The Shark Shuffle was written for my 4th Grade Band at the time. The title is based on their school district's team name, the Sharks. This beginner band piece only uses the first five notes of the concert Bb major scale. It also only uses whole notes half notes and quarter notes for rhythms. This piece can be played with a variety of instruments allowing ensembles with limited instrumentation to enjoy it as well!
A Smithtown Celebration was commissioned by the Smithtown Community Band (Smithtown, NY) in celebration of the town's 350th anniversary. This piece opens with a heroic fanfare, which then transitions into an exciting ride through the town. There is a percussion part written for anvil or brake drum to symbolize the famous bull that, according to legend, the founder Richard Smythe rode to enforce the borders. In the middle section of this work, a solo flute and English horn (cued in the alto saxophone) help to recreate the splendor of the many parks and preserves in the area. The final section includes an exciting recapitulation where the themes from the first section are layered.
A Symphonic Etude No 1: "An October Stroll" was written as a wedding gift for my wife, Cheryl. On October 8, 2011, we went to an arboretum on Long Island during Cheryl's favorite season. While we were walking around the grounds, a butterfly kept following us- a theme depicted in the upper woodwinds. After strolling through most the park, I led her to our favorite spot; a small island, only accessible by pedestrian bridge.
With my heart racing a mile a minute, I got down on one knee and proposed to her. It was as if fireworks were shooting off! As we walked back to the car, that same butterfly joined us once more.
When writing this piece, I wanted to capture as many of my emotions as possible through music. At first, you can hear the warmth of the sun, followed by a conversation from the brass and woodwind (symbolizing my heart and my mind). As we approach the island, you can feel the anticipation and hear the butterfly. All of a sudden, the entire ensemble plays one measure together (me down on one knee), answered by the growing suspense of several percussion instruments rolling. When she "says yes", the upper woodwinds flourish in a whirlwind. Wedding bells can be heard in the distance from the chimes, as the clarinets take over the "butterfly" theme. Finally, the brass enter with a majestic fanfare version of the original theme.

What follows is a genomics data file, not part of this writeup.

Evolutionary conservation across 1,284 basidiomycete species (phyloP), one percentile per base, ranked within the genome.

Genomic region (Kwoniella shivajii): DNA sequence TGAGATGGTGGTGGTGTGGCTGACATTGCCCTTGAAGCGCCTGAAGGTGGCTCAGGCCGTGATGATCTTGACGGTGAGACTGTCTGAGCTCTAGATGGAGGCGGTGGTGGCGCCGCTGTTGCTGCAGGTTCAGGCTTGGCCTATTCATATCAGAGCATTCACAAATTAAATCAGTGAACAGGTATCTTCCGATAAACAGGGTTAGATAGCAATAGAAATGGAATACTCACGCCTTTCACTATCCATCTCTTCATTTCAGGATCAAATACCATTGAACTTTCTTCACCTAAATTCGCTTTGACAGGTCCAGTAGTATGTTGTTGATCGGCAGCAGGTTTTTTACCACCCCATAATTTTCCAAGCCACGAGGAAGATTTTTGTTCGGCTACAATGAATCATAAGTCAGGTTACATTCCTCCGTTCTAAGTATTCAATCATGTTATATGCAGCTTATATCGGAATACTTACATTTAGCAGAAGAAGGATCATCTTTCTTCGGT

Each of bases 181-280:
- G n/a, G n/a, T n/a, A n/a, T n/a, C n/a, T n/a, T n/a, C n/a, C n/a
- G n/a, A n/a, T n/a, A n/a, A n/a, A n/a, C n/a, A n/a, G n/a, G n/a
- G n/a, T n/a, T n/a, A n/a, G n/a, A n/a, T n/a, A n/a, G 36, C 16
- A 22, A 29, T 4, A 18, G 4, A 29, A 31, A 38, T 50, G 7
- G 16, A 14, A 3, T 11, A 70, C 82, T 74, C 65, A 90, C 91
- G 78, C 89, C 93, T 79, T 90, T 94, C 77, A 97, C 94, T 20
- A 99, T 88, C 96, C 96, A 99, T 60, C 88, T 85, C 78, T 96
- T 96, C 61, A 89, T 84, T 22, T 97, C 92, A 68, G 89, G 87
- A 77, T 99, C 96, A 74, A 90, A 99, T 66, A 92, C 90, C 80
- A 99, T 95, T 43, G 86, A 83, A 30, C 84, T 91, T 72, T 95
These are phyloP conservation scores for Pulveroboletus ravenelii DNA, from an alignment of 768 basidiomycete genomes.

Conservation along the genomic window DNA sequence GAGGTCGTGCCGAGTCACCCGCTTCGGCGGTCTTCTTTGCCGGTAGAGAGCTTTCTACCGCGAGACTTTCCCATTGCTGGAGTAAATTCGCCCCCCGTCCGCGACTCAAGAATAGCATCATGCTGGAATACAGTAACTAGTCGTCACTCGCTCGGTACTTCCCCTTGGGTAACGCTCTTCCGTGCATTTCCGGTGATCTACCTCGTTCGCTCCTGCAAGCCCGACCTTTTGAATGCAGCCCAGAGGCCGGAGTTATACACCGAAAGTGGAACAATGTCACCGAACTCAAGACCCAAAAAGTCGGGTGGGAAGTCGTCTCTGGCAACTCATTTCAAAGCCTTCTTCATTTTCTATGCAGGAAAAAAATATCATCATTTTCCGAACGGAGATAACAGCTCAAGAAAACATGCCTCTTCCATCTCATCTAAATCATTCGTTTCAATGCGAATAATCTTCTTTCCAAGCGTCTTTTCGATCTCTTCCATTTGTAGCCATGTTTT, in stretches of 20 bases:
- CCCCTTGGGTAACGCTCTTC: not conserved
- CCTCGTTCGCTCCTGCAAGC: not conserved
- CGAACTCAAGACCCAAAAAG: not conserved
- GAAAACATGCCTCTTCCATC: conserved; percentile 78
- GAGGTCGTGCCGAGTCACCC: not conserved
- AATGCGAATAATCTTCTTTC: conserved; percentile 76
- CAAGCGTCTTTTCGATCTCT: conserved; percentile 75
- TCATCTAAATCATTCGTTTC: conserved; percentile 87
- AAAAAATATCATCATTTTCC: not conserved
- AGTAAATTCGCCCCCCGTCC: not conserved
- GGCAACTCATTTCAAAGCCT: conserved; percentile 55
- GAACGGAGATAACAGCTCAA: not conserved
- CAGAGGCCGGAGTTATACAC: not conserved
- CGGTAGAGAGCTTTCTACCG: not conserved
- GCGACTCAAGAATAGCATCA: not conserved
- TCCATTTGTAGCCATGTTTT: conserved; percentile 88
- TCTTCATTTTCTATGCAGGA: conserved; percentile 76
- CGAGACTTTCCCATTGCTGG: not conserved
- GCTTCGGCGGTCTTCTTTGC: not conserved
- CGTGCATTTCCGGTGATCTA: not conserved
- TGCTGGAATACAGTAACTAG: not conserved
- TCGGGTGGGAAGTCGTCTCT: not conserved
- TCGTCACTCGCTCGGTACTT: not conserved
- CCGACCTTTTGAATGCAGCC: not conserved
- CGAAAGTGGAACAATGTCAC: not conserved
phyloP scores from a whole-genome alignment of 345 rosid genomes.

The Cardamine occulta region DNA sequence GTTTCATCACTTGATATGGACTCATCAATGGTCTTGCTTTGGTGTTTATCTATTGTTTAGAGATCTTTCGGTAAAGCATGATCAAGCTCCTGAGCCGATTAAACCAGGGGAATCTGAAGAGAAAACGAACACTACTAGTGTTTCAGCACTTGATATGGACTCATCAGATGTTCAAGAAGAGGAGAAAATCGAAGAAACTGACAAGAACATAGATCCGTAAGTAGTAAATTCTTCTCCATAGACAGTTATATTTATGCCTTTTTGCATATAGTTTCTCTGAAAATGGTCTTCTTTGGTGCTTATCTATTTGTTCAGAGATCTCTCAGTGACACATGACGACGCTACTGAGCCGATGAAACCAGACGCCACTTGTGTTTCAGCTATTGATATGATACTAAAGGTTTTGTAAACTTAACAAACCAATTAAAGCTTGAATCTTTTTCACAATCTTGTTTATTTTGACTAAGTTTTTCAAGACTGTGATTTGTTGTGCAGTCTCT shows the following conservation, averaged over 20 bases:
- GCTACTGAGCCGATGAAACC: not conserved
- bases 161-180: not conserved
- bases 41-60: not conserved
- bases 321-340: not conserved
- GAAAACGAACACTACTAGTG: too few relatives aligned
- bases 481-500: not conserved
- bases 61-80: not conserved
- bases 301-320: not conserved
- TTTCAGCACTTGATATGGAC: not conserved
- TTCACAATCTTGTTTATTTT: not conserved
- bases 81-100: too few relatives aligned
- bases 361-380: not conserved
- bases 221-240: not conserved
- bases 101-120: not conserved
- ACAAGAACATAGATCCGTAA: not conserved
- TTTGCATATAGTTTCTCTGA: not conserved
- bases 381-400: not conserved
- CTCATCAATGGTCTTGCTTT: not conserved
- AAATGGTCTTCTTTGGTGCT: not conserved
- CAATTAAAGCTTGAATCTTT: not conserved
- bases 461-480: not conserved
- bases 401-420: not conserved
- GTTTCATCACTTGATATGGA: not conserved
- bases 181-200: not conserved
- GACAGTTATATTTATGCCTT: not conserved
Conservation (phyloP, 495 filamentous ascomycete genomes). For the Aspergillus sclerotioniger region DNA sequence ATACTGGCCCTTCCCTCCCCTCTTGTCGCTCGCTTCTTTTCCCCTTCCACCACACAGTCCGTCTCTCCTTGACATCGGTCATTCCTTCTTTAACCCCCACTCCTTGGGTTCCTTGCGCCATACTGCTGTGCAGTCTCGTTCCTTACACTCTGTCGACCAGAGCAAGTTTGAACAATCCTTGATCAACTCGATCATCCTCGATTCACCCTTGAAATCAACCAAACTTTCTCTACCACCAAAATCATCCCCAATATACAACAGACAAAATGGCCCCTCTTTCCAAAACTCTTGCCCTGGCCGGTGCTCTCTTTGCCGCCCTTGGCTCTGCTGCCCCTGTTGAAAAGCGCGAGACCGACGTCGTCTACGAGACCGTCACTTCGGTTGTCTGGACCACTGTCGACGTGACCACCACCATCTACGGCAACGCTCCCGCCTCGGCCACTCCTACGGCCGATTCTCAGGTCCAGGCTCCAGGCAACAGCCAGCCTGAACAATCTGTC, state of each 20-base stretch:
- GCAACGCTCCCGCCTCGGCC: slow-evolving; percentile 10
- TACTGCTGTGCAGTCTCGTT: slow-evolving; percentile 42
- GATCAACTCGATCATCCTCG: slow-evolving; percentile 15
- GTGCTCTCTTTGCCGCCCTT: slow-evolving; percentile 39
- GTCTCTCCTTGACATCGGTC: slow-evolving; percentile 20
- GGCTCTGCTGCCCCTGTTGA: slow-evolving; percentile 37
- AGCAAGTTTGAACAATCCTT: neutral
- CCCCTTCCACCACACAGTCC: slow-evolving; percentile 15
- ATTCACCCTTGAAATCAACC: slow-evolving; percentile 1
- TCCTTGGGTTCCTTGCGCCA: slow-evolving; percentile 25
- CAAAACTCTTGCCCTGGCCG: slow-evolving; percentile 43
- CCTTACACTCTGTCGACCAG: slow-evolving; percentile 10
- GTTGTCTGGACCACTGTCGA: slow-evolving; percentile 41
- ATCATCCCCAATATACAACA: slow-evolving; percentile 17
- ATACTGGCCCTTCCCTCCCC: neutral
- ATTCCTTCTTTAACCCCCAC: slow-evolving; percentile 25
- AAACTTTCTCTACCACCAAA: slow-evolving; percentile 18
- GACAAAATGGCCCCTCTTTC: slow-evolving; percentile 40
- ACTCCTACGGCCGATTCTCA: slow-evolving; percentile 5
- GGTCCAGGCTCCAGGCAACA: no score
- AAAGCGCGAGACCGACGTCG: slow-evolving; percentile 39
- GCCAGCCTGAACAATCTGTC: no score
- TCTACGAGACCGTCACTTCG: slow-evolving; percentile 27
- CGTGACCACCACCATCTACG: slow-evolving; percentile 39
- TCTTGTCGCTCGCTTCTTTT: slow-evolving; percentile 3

This piece was premiered by the Smithtown Community Band on July 7, 2014. I had the privilege of conducting the first public performance with Cheryl playing co-principal flute.
Who's at the Door was commissioned by the Smithtown Community Band (Smithtown, N.Y.) for their 2018 Summer Concert Series. The director, Mr.William T. Link, had asked me to do something I have never attempted before in composition - film scoring. His idea was to supply me with a short video (made by himself) and then I was asked to create several "moods" that could possibly go with the clip. Each one is very unique and completely changes the emotion of the viewer/listener.
We start out with the first movement, "Hope." This serene sounding movement builds with anticipation as the clip comes to an end. A pastorale-like chorale, measures 1 - 7 should be played very legato. At measure 8, the rhythmic energy picks up; this should be played lightly as indicated.
Movement II: "Zainy" is a fun circus-like movement that utilizes the glissando effect on the trombone and timpani. An energitic and exciting movement, this mood can be a technical challenge. Strive for clear and accurate articulations throughout this movement.
Movement III: "Fear" is an eerie sounding motif. The stranger at the door takes on a whole new role in this movement. Accented notes should be emphasized, but not shortened in length.
Movement IV: "Tranquility" is light-hearted and playful melody which frolics about during the scene. Be careful not to have too much weight on the downbeats, as that will slow the tempo down!
In the end, we never truly establish WHO is at the door... Mr. Link and I wanted to leave that up to the audience.